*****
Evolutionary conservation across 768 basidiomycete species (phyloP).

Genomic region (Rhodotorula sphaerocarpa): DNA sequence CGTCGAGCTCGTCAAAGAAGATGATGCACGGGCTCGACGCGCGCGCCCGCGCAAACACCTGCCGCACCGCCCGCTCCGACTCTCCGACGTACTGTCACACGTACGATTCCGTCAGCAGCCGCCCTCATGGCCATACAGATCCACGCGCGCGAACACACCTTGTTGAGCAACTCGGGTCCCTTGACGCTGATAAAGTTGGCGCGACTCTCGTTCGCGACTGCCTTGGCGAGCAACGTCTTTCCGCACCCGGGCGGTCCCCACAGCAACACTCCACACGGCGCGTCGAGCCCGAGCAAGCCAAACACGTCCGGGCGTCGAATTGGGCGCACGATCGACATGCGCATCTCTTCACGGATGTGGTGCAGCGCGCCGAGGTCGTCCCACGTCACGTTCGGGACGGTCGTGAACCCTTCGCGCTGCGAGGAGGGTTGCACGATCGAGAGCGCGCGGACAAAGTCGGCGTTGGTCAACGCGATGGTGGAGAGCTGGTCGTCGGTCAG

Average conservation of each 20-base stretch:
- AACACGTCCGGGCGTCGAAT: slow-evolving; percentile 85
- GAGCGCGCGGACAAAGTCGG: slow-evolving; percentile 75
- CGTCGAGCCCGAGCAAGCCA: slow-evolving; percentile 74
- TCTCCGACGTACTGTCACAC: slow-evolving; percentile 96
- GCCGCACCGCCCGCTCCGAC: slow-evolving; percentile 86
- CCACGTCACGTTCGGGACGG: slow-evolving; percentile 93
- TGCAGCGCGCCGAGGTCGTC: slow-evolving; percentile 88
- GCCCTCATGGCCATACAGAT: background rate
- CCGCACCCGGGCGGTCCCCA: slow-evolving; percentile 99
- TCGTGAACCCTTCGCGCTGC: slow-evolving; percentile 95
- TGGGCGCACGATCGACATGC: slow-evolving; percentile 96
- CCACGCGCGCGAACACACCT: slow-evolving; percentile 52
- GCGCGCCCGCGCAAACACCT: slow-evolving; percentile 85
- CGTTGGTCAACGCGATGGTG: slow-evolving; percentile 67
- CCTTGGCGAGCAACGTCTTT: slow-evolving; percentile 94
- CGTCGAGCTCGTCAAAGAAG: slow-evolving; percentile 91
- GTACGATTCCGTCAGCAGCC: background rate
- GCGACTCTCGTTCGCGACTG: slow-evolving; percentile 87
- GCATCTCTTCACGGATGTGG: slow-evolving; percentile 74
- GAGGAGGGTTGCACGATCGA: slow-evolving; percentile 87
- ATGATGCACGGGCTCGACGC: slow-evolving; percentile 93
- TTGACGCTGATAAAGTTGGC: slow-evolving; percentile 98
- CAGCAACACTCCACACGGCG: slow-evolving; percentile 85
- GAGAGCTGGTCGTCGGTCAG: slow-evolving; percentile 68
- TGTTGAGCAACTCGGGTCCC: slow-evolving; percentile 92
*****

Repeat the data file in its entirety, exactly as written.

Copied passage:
Evolutionary conservation across 768 basidiomycete species (phyloP).

Genomic region (Rhodotorula sphaerocarpa): DNA sequence CGTCGAGCTCGTCAAAGAAGATGATGCACGGGCTCGACGCGCGCGCCCGCGCAAACACCTGCCGCACCGCCCGCTCCGACTCTCCGACGTACTGTCACACGTACGATTCCGTCAGCAGCCGCCCTCATGGCCATACAGATCCACGCGCGCGAACACACCTTGTTGAGCAACTCGGGTCCCTTGACGCTGATAAAGTTGGCGCGACTCTCGTTCGCGACTGCCTTGGCGAGCAACGTCTTTCCGCACCCGGGCGGTCCCCACAGCAACACTCCACACGGCGCGTCGAGCCCGAGCAAGCCAAACACGTCCGGGCGTCGAATTGGGCGCACGATCGACATGCGCATCTCTTCACGGATGTGGTGCAGCGCGCCGAGGTCGTCCCACGTCACGTTCGGGACGGTCGTGAACCCTTCGCGCTGCGAGGAGGGTTGCACGATCGAGAGCGCGCGGACAAAGTCGGCGTTGGTCAACGCGATGGTGGAGAGCTGGTCGTCGGTCAG

Average conservation of each 20-base stretch:
- AACACGTCCGGGCGTCGAAT: slow-evolving; percentile 85
- GAGCGCGCGGACAAAGTCGG: slow-evolving; percentile 75
- CGTCGAGCCCGAGCAAGCCA: slow-evolving; percentile 74
- TCTCCGACGTACTGTCACAC: slow-evolving; percentile 96
- GCCGCACCGCCCGCTCCGAC: slow-evolving; percentile 86
- CCACGTCACGTTCGGGACGG: slow-evolving; percentile 93
- TGCAGCGCGCCGAGGTCGTC: slow-evolving; percentile 88
- GCCCTCATGGCCATACAGAT: background rate
- CCGCACCCGGGCGGTCCCCA: slow-evolving; percentile 99
- TCGTGAACCCTTCGCGCTGC: slow-evolving; percentile 95
- TGGGCGCACGATCGACATGC: slow-evolving; percentile 96
- CCACGCGCGCGAACACACCT: slow-evolving; percentile 52
- GCGCGCCCGCGCAAACACCT: slow-evolving; percentile 85
- CGTTGGTCAACGCGATGGTG: slow-evolving; percentile 67
- CCTTGGCGAGCAACGTCTTT: slow-evolving; percentile 94
- CGTCGAGCTCGTCAAAGAAG: slow-evolving; percentile 91
- GTACGATTCCGTCAGCAGCC: background rate
- GCGACTCTCGTTCGCGACTG: slow-evolving; percentile 87
- GCATCTCTTCACGGATGTGG: slow-evolving; percentile 74
- GAGGAGGGTTGCACGATCGA: slow-evolving; percentile 87
- ATGATGCACGGGCTCGACGC: slow-evolving; percentile 93
- TTGACGCTGATAAAGTTGGC: slow-evolving; percentile 98
- CAGCAACACTCCACACGGCG: slow-evolving; percentile 85
- GAGAGCTGGTCGTCGGTCAG: slow-evolving; percentile 68
- TGTTGAGCAACTCGGGTCCC: slow-evolving; percentile 92